As acute food insecurity levels appear to be reaching new highs globally, also as a result of the socio-economic fallout of measures imposed to contain the spread of COVID-19, this joint FAO-WFP report aims to raise an early warning on 20 countries and situations – called hotspots – that, starting from already significant levels of acute food insecurity in early 2020, are facing the risk of a further rapid deterioration over the next months. Through a forward-looking analysis on potential evolutions of food insecurity drivers, this report aims to inform urgent action to safeguard the most vulnerable communities in the countries covered.
Already in 2019, 135 million people were facing a food crisis or emergency (IPC/CH Phase 3 or above) in 55 countries and territories, while an additional 183 million were classified in Stress conditions across 47 countries, with a risk of further deterioration.1 This was largely a result of conflict and insecurity, weather extremes, economic shocks or a combination of them.
According to the 2020 Global Report on Food Crises – September 2020 update, the COVID-19 pandemic has exacerbated these pre-existing and on-going drivers, mainly by causing economic activities to decline, which in turn led to income loss and reduced household purchasing power, and a multitude of food-system wide shocks.2 While the socio-economic impacts of COVID-19 are differentiated and not equally severe in all contexts, the latest evidence shows that between March and September 2020, high acute food insecurity has deepened in most of the 27 countries analysed in the update of the 2020 Global Report on Food Crises.3 In the next three to six months, 20 countries and situations shown on the map are likely to face potential spikes in high acute food insecurity, driven by multiple overlapping drivers, and require urgent attention. Yemen, South Sudan, northeastern Nigeria and Burkina Faso have areas of extreme concern whose populations, partially or completely cut off from humanitarian assistance, have reached a critical hunger situation following years of conflict and other shocks.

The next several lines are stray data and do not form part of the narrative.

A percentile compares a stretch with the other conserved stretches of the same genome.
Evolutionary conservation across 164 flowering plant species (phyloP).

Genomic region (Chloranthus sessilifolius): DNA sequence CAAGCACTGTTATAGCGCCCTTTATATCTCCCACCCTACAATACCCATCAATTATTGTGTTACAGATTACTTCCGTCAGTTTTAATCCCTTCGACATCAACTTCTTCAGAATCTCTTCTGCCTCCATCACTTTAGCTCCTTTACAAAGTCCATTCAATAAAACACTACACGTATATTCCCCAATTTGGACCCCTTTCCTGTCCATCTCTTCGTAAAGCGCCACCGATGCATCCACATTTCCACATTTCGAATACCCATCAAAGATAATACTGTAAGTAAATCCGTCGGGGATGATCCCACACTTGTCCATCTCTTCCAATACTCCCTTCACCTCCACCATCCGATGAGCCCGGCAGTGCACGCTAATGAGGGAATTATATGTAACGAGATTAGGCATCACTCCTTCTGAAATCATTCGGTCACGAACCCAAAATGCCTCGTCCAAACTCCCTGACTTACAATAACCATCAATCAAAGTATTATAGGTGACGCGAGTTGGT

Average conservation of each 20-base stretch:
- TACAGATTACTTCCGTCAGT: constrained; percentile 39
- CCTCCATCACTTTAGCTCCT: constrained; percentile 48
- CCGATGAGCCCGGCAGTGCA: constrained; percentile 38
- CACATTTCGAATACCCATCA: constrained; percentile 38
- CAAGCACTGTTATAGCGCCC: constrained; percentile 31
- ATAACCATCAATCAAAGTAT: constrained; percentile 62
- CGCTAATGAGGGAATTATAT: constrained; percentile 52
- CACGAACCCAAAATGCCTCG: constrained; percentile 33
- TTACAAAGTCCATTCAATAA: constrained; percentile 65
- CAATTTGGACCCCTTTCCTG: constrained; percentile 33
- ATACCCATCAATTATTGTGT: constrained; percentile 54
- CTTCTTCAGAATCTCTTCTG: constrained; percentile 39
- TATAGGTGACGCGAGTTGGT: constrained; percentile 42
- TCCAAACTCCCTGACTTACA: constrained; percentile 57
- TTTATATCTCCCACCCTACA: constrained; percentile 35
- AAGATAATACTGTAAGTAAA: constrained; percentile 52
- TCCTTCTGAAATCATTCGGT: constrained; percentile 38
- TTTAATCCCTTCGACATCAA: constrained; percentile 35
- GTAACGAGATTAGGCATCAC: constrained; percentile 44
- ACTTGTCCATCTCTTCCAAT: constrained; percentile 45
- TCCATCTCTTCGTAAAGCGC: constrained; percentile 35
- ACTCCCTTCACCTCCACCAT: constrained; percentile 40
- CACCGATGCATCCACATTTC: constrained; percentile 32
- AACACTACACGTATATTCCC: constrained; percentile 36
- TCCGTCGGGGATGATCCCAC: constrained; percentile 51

In these areas, any further deterioration over the coming months could lead to a risk of famine.
The hotspot countries and situations were selected through a consensus-based analytical process shared by FAO and WFP, based on a selection of parameters:
• Assessed levels of recent or current food insecurity and malnutrition with a focus on acute food insecurity – and deterioration in comparison to pre-COVID-19 times;
• Three to six month projections of acute food insecurity situations based on analysis of primary and secondary drivers: economic shocks, adverse climate conditions and weather shocks, conflict and insecurity, political instability, diffusion of plant pests and animal diseases, and the socio-economic impacts of COVID-19 (including direct impact, such as that caused by border closures, travel restrictions, limits to mobility; and indirect impact caused by decline in global demand, reduced Foreign Direct Investments, aid and remittances, and current indebtedness levels, amongst others).
• Presence of natural hazard risks, economic risks and conflict risks that are likely to drive food insecurity levels further up either by having a direct impact on food insecurity (such as unforeseen climatic shocks) or an indirect one (for example, increased internal displacement);
• Dependence on commodity exports, food imports and remittances;
• Planned and ongoing agricultural activities during the OctoberDecember period and existing or likely disruptions by impacts of COVID-19-related restrictions;
• Presence of particularly vulnerable or at-high-risk populations including women, Internally Displaced Persons (IDPs), refugees, migrants and asylum seekers, and others;
• Presence of operational and humanitarian access constraints.
The main sources of data for Crisis or worse levels of acute food insecurity (current and projections) are the Integrated Food Security Phase Classification (IPC) and the Cadre Harmonisé (CH). For countries where IPC/CH analyses were not conducted and where no recent analyses were available, estimates of the number of people in acute food insecurity were primarily derived from the Famine Early Warning Systems Network (FEWS NET) IPC-compatible analysis,
WFP assessments using CARI methodology or Humanitarian Needs Overviews.4 The report is divided into four sections: an overview of recent trends of high acute food insecurity; an overview of upcoming trends in the 20 hotspots including countries of highest concern; an outline of the latest socioeconomic impacts of COVID-19-related restrictions on acute food insecurity; an analysis of the dynamics at play in the hotspots; and a list of recommendations that should be urgently implemented to mitigate or prevent the further deterioration of acute food insecurity.
The cut off date for the analysis contained in this report is 30 October 2020.
Source: Food and Agriculture Organization of the United Nations